The Top Ways Blueberries Improve Your Health, According to an RD

These little purple fruits pack plenty of antioxidants, vitamin C, and more.  

Did you know that blueberries are not only delicious but a total health powerhouse? It doesn't take much convincing to consume more of this fruit, but as it turns out, the benefits of blueberries are extensive, ranging from amping up your memory to fighting cancer. We got the scoop on the top ways eating blueberries can improve your health from Naturipe Nutrition Expert, Jenn LaVardera, RD.

Heart Health

Blueberries have been shown to improve heart health. How much do you need to reap the benefits? A cup per day is the perfect amount to sprinkle over a bowl of cottage cheese or Greek yogurt (add some chopped nuts to complete a healthy breakfast). Here's what you can expect if you up your intake.

Blood Pressure Reduction

Incorporating a cup of blueberries per day can significantly help with high blood pressure. A study from Florida State University found that participants who consumed that amount for eight weeks saw a 5 to 6 percent drop in both systolic and diastolic blood pressure. "This was likely due to the vitamin C, potassium, fiber, and phytonutrients naturally found in blueberries," explains LaVardera.

Lowered Heart Attack Risk

In addition to the hypertension benefits, LaVardera says there's no doubt that eating blueberries is good for your heart. The Nurses Health Study was launched in 1976 and is one of the largest investigations into heart health and women. Results from 93,600 women showed a clear link between eating foods high in anthocyanins (such as blueberries) and a lower risk of a heart attack. "Other animal research has confirmed a link between eating anthocyanin-rich foods and lower risk of heart attack," states LaVardera.

Brain Health

Not only is that handful of blueberries in your morning oatmeal delicious, but it could be significantly contributing to the health of your brain. "Blueberries are packed with anthocyanins, a type of flavonoid antioxidant compound that gives these berries their blue color," says LaVardera. This antioxidant could help improve your memory and mental health.

Memory Loss Reversal

Research has shown that the anti-inflammatory anthocyanin in blueberries can help reverse age-related decline in brain function. In one study, nine older adults were given wild blueberry juice for 12 weeks and showed improvement in memory tests. In another study, a blueberry-enriched diet was shown to help improve memory among older rats.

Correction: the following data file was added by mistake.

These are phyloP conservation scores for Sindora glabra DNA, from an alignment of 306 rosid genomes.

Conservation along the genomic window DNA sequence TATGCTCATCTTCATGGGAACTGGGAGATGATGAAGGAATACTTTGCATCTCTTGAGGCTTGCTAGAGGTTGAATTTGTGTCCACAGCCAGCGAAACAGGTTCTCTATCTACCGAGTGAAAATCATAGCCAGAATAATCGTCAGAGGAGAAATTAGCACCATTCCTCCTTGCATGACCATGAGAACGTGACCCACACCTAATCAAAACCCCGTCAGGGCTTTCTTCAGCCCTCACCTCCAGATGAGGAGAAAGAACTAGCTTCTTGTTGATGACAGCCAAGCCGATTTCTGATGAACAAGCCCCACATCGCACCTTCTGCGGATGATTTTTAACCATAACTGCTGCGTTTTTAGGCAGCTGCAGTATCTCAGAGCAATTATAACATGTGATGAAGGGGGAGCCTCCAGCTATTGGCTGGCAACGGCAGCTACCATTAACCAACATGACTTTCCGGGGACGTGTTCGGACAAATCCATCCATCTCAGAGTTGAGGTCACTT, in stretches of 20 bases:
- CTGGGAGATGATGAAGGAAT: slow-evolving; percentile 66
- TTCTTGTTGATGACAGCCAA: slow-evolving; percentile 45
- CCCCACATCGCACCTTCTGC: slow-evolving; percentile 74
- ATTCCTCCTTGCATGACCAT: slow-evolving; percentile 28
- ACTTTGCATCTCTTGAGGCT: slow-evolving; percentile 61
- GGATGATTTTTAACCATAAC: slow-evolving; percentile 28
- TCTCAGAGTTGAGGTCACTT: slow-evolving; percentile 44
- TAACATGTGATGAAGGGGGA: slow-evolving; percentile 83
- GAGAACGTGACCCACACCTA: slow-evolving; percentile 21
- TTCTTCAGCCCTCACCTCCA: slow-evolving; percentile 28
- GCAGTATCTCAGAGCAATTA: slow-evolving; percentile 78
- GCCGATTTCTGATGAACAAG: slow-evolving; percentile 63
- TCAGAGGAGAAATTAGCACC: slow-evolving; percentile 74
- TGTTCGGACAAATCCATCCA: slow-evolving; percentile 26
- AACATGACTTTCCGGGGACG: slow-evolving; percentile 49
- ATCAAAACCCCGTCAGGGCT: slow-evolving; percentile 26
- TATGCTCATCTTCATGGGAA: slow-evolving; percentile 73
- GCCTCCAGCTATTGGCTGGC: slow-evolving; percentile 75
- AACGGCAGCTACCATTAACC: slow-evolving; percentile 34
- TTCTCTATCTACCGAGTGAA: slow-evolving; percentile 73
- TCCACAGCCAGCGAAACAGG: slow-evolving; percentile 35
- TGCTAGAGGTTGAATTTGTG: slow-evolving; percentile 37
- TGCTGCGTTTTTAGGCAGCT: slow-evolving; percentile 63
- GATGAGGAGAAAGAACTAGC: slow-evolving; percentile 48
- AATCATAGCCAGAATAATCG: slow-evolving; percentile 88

Improved Mental Health

No, it's not just because eating blueberries in the sunshine makes you happy (although that doesn't hurt!). "Blueberries are thought to be a natural mood enhancer, and there's research to back it up," says LaVardera. She points to a 2017 study, which linked consuming blueberries to an improved positive mood in children and adults, possibly due to their flavonoid content. The positive effect occurred two hours after consuming blueberries, so eat up at breakfast and you may feel yourself perk up by lunch.

Overall Health

Blueberries are an easy fruit to eat regularly. They are available year-round, making it easy to incorporate them into your diet. When possible, though, try eating locally grown, in-season fruit for an extra dimension of tartness and an almost perfume-like aroma. Here's how these berries could impact your overall health.

Increased Fiber Intake

From a dietary standpoint, blueberries have always been a good choice because of their natural sweetness and fiber content, making them a much better treat to reach for than something with added sugar. Consuming an adequate amount of fiber can keep you fuller longer and also help regulate your blood sugar.

Cancer Prevention

This superfood could also help prevent disease. "Blueberries have been shown to fight cancer by blocking inflammation, preventing DNA damage, and killing cancerous cells," explains LaVardera. She cautions that more research is needed to confirm these effects, but the lab studies are promising for blueberries as cancer-fighting agents.

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